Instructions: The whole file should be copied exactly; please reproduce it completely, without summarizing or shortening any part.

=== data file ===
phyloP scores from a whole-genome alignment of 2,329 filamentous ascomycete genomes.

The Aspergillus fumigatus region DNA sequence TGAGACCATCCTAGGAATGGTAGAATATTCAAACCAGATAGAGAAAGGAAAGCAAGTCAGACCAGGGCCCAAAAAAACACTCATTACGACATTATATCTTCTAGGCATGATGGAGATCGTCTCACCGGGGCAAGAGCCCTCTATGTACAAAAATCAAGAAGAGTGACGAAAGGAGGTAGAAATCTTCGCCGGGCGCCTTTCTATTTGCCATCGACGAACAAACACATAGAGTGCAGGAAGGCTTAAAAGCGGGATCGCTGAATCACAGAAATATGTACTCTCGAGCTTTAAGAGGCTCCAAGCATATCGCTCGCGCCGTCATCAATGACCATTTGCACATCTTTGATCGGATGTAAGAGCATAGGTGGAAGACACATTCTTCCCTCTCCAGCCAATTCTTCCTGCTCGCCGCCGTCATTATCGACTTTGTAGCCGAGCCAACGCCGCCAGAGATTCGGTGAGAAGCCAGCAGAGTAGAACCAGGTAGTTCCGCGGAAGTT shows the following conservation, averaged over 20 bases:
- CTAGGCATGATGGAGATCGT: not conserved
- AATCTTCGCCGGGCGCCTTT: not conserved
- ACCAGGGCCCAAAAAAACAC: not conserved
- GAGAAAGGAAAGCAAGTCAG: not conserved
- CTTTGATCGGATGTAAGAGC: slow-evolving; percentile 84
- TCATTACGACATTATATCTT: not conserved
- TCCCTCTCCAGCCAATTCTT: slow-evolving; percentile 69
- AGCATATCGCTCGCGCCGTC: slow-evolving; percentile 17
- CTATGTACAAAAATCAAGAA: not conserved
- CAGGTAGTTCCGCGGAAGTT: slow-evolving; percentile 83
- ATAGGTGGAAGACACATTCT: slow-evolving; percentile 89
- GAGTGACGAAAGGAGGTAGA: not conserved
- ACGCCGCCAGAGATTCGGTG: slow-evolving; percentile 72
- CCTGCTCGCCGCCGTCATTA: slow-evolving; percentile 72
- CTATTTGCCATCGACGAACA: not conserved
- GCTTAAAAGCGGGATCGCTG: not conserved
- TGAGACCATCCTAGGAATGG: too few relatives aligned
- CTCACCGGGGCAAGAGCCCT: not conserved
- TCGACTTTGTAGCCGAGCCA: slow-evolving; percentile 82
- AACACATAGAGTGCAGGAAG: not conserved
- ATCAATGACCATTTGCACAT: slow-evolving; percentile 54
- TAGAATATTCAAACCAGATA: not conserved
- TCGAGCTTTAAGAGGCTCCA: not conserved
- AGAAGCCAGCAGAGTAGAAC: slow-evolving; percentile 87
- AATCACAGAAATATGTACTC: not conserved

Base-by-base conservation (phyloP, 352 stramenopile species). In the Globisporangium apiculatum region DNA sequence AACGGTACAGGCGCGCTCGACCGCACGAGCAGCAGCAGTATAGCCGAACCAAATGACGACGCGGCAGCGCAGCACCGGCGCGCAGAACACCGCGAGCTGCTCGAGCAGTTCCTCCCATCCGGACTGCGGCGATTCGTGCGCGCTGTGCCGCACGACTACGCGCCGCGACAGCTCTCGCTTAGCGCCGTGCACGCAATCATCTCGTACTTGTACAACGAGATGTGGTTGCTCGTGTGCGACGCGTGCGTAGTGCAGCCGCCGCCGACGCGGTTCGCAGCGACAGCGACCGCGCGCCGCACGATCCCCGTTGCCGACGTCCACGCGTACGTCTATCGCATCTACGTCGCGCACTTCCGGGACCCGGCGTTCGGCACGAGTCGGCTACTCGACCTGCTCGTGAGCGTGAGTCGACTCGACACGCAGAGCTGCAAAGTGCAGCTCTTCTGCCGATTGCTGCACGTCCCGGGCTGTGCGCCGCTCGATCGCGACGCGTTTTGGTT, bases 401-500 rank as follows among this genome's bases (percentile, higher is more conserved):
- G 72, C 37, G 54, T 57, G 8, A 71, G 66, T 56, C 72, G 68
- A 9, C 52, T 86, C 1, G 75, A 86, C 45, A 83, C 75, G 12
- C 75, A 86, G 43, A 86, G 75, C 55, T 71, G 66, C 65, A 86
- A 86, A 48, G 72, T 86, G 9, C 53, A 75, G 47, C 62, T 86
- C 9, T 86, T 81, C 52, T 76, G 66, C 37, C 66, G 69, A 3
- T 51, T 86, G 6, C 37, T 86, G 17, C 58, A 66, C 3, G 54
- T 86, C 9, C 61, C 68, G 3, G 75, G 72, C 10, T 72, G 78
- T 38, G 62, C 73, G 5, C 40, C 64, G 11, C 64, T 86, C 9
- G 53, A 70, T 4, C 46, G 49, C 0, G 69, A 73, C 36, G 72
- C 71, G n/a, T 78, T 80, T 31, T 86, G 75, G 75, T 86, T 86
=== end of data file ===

phyloP scores from a whole-genome alignment of 2,329 filamentous ascomycete genomes.

The Aspergillus fumigatus region DNA sequence TGAGACCATCCTAGGAATGGTAGAATATTCAAACCAGATAGAGAAAGGAAAGCAAGTCAGACCAGGGCCCAAAAAAACACTCATTACGACATTATATCTTCTAGGCATGATGGAGATCGTCTCACCGGGGCAAGAGCCCTCTATGTACAAAAATCAAGAAGAGTGACGAAAGGAGGTAGAAATCTTCGCCGGGCGCCTTTCTATTTGCCATCGACGAACAAACACATAGAGTGCAGGAAGGCTTAAAAGCGGGATCGCTGAATCACAGAAATATGTACTCTCGAGCTTTAAGAGGCTCCAAGCATATCGCTCGCGCCGTCATCAATGACCATTTGCACATCTTTGATCGGATGTAAGAGCATAGGTGGAAGACACATTCTTCCCTCTCCAGCCAATTCTTCCTGCTCGCCGCCGTCATTATCGACTTTGTAGCCGAGCCAACGCCGCCAGAGATTCGGTGAGAAGCCAGCAGAGTAGAACCAGGTAGTTCCGCGGAAGTT shows the following conservation, averaged over 20 bases:
- CTAGGCATGATGGAGATCGT: not conserved
- AATCTTCGCCGGGCGCCTTT: not conserved
- ACCAGGGCCCAAAAAAACAC: not conserved
- GAGAAAGGAAAGCAAGTCAG: not conserved
- CTTTGATCGGATGTAAGAGC: slow-evolving; percentile 84
- TCATTACGACATTATATCTT: not conserved
- TCCCTCTCCAGCCAATTCTT: slow-evolving; percentile 69
- AGCATATCGCTCGCGCCGTC: slow-evolving; percentile 17
- CTATGTACAAAAATCAAGAA: not conserved
- CAGGTAGTTCCGCGGAAGTT: slow-evolving; percentile 83
- ATAGGTGGAAGACACATTCT: slow-evolving; percentile 89
- GAGTGACGAAAGGAGGTAGA: not conserved
- ACGCCGCCAGAGATTCGGTG: slow-evolving; percentile 72
- CCTGCTCGCCGCCGTCATTA: slow-evolving; percentile 72
- CTATTTGCCATCGACGAACA: not conserved
- GCTTAAAAGCGGGATCGCTG: not conserved
- TGAGACCATCCTAGGAATGG: too few relatives aligned
- CTCACCGGGGCAAGAGCCCT: not conserved
- TCGACTTTGTAGCCGAGCCA: slow-evolving; percentile 82
- AACACATAGAGTGCAGGAAG: not conserved
- ATCAATGACCATTTGCACAT: slow-evolving; percentile 54
- TAGAATATTCAAACCAGATA: not conserved
- TCGAGCTTTAAGAGGCTCCA: not conserved
- AGAAGCCAGCAGAGTAGAAC: slow-evolving; percentile 87
- AATCACAGAAATATGTACTC: not conserved

Base-by-base conservation (phyloP, 352 stramenopile species). In the Globisporangium apiculatum region DNA sequence AACGGTACAGGCGCGCTCGACCGCACGAGCAGCAGCAGTATAGCCGAACCAAATGACGACGCGGCAGCGCAGCACCGGCGCGCAGAACACCGCGAGCTGCTCGAGCAGTTCCTCCCATCCGGACTGCGGCGATTCGTGCGCGCTGTGCCGCACGACTACGCGCCGCGACAGCTCTCGCTTAGCGCCGTGCACGCAATCATCTCGTACTTGTACAACGAGATGTGGTTGCTCGTGTGCGACGCGTGCGTAGTGCAGCCGCCGCCGACGCGGTTCGCAGCGACAGCGACCGCGCGCCGCACGATCCCCGTTGCCGACGTCCACGCGTACGTCTATCGCATCTACGTCGCGCACTTCCGGGACCCGGCGTTCGGCACGAGTCGGCTACTCGACCTGCTCGTGAGCGTGAGTCGACTCGACACGCAGAGCTGCAAAGTGCAGCTCTTCTGCCGATTGCTGCACGTCCCGGGCTGTGCGCCGCTCGATCGCGACGCGTTTTGGTT, bases 401-500 rank as follows among this genome's bases (percentile, higher is more conserved):
- G 72, C 37, G 54, T 57, G 8, A 71, G 66, T 56, C 72, G 68
- A 9, C 52, T 86, C 1, G 75, A 86, C 45, A 83, C 75, G 12
- C 75, A 86, G 43, A 86, G 75, C 55, T 71, G 66, C 65, A 86
- A 86, A 48, G 72, T 86, G 9, C 53, A 75, G 47, C 62, T 86
- C 9, T 86, T 81, C 52, T 76, G 66, C 37, C 66, G 69, A 3
- T 51, T 86, G 6, C 37, T 86, G 17, C 58, A 66, C 3, G 54
- T 86, C 9, C 61, C 68, G 3, G 75, G 72, C 10, T 72, G 78
- T 38, G 62, C 73, G 5, C 40, C 64, G 11, C 64, T 86, C 9
- G 53, A 70, T 4, C 46, G 49, C 0, G 69, A 73, C 36, G 72
- C 71, G n/a, T 78, T 80, T 31, T 86, G 75, G 75, T 86, T 86